Is The Steam Deck The Next Big Thing, Or A £349 Mistake?
Is a portable gaming PC just too good to be true? Well, not if you’re Valve.
The long rumoured Steam handheld console, the Steam Deck has finally landed, and while its announcement has likely drawn nervous glances over the shoulder from Nintendo, there are doubts whether the newest handheld on the scene can really put up a challenge to the Switch’s title as King of the portables.
First things first, let’s take a look at what could really make the Steam Deck fly off the shelves. There’s no doubt that having your entire Steam library at your fingertips is a tantalising prospect - we all lead busy lives, and don’t often have the time to sit at our PCs and play.
So being able to access our favourites on the move could be a game-changer, but things start to come apart a little when you look at the specs. The first problem is that the base version of the console comes in at a relatively small 64GB of space. That is twice the amount of the base Switch though, so not bad so far, but considering most of us have absolutely massive Steam libraries you’re going to struggle to get all your best games in one place when you want them.
This means the heftier price tag of £459 and £569 might have to be paid for 256GB and 512GB of space respectively – a healthy boost, but you’re paying for it. The battery life isn’t anything special either, apparently maxing at eight hours of playtime before you’ll need a recharge, but based on the Switch, it’s probably going to be less than that.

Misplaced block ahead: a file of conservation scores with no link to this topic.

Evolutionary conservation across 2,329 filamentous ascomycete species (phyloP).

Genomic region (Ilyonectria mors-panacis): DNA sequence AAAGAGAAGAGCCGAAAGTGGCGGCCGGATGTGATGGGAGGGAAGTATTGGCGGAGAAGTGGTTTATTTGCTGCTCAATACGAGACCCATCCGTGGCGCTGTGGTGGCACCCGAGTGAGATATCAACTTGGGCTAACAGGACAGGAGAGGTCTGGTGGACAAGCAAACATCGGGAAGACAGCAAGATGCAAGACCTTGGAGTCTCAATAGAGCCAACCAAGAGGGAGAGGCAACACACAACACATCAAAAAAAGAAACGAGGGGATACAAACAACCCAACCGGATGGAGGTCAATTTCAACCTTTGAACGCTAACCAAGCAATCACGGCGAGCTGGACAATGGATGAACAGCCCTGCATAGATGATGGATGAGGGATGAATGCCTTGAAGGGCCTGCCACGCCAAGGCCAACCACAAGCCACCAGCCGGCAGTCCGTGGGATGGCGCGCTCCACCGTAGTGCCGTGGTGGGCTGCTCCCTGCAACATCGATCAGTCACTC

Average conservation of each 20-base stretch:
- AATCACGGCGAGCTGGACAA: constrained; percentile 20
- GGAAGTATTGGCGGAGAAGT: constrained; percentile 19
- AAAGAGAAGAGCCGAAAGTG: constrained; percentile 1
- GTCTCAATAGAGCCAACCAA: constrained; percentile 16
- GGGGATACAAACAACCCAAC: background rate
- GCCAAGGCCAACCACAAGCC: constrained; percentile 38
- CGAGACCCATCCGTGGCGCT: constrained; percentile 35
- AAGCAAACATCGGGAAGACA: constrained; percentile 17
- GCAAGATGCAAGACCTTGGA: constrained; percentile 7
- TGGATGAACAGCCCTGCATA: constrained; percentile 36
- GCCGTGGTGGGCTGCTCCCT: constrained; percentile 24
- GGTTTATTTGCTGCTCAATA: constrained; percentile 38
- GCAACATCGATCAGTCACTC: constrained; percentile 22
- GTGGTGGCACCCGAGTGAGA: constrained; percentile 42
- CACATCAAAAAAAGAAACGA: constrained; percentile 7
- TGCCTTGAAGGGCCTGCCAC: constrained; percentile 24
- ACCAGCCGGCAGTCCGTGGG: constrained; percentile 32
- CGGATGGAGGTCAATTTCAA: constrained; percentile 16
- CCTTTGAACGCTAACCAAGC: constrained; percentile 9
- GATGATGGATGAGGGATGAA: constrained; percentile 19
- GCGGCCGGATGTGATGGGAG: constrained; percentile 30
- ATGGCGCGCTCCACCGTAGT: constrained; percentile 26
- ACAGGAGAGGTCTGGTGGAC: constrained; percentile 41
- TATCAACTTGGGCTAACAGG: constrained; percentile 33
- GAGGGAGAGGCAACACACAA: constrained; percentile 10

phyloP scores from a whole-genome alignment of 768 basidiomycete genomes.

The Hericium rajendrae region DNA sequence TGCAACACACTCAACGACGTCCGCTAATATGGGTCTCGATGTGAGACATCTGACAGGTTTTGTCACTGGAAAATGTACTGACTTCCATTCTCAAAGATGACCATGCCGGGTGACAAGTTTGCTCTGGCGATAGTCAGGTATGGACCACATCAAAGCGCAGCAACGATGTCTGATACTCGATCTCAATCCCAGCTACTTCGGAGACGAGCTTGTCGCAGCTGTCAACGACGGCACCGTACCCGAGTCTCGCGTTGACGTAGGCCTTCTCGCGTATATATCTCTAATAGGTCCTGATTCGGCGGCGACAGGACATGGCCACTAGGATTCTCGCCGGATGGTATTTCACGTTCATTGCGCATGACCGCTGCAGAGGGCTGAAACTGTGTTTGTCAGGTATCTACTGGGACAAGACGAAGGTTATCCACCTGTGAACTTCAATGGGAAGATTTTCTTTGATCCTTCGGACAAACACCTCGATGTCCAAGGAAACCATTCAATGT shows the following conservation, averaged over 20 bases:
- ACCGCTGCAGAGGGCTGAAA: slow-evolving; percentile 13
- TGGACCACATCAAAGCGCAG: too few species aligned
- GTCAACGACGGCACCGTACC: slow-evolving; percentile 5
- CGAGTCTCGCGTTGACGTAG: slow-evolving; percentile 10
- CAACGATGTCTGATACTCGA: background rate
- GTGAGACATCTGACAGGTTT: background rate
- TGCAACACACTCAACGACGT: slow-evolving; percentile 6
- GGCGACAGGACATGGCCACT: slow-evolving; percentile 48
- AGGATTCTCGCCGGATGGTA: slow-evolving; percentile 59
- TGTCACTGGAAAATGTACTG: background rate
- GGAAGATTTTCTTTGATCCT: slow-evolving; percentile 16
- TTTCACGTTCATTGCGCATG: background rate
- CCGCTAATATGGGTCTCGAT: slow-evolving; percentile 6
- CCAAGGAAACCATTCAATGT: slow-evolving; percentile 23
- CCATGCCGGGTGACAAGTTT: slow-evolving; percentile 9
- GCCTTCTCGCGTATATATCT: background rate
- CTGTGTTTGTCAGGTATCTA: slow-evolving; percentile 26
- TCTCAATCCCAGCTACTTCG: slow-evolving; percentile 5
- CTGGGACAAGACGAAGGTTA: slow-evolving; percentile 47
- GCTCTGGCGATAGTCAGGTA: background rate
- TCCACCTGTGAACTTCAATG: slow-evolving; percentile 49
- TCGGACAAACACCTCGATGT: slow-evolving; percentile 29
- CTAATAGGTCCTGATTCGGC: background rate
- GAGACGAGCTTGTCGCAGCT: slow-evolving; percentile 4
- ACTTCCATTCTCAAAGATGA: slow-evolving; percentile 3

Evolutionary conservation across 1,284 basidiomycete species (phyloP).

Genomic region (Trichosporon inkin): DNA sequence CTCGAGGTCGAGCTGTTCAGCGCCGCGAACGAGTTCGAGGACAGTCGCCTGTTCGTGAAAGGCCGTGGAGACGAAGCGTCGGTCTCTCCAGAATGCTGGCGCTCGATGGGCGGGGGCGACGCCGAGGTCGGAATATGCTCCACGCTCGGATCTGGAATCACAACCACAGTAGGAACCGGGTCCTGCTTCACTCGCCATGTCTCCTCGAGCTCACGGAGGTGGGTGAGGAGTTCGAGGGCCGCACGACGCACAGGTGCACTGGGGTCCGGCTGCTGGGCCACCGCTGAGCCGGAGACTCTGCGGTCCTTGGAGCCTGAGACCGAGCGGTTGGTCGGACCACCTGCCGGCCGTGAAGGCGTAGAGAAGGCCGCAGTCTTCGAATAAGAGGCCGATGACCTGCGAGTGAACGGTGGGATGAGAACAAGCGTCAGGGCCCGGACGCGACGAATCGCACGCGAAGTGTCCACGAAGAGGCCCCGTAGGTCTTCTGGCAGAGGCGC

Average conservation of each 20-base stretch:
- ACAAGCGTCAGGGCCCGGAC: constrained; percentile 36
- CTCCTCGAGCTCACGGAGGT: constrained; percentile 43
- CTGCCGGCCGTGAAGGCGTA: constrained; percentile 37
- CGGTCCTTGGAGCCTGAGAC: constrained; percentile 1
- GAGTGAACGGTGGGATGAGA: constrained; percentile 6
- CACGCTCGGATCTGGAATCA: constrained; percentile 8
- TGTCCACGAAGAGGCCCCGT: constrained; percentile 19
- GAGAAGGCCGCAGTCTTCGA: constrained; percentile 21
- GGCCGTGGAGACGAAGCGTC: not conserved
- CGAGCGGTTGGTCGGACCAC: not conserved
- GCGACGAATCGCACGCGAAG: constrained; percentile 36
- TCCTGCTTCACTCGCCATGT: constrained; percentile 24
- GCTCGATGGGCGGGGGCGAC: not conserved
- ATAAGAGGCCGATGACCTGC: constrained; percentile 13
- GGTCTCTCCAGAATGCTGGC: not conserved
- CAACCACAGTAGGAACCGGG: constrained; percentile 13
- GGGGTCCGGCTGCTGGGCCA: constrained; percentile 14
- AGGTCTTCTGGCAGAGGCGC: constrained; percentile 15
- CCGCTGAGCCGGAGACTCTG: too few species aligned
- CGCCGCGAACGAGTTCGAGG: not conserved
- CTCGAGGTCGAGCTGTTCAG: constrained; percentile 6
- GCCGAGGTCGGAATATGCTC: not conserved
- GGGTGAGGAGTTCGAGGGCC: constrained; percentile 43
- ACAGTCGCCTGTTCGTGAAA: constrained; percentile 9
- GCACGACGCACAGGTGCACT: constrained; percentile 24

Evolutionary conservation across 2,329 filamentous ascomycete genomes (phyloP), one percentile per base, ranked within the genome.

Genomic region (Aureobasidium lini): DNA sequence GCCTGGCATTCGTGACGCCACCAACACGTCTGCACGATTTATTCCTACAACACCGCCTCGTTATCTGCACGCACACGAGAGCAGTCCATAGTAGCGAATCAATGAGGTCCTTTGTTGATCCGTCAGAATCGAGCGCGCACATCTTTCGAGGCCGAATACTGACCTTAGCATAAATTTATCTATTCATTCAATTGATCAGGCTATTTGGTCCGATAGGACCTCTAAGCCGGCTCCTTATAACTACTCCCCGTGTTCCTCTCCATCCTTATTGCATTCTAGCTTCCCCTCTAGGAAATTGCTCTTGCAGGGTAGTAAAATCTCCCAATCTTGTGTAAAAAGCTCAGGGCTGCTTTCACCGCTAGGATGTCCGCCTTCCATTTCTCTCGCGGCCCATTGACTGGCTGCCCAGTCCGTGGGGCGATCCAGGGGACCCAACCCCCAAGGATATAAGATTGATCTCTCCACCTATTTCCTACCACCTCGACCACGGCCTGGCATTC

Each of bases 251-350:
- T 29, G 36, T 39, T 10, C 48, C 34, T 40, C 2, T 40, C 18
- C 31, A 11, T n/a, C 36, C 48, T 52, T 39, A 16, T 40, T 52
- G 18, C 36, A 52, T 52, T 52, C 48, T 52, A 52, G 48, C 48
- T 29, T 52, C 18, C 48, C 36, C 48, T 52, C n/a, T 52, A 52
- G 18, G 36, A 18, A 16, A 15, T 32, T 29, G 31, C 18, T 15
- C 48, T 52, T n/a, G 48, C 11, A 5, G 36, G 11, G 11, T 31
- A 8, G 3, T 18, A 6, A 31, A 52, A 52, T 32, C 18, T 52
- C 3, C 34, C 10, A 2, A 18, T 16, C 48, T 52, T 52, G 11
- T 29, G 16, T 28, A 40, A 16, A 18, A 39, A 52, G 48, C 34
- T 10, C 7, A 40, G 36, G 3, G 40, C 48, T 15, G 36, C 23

With the same processor and 16GB of RAM working throughout all three versions of the Deck, it should be able to cope with pretty much any title you throw at it, but potentially at the cost of battery life.
Another potential issue with the handheld is the weight. All that processing power has to go somewhere, and the Deck is pretty massive - coming in at just less than double the weight of the Nintendo Switch. Actually holding the thing for long periods of time might be a bit of a workout, especially with the positioning of thumbsticks making your hands sit high on the console.
All these factors and more will play a huge role in the success of the Steam Deck. History is littered with the handheld mistakes of developers who should’ve stuck with what they knew. Remember the Nvidia Shield? Yeah, exactly.
All that said, if anyone can prove the doubters wrong, it’s Valve. Set for launch just before Christmas 2021, gamers will have to pre-order their Steam Deck in July, with more sets to become available going into early 2022. Time will tell whether those Decks will fly off the shelves, or pave the road of handheld console mistakes, like those that have failed before it.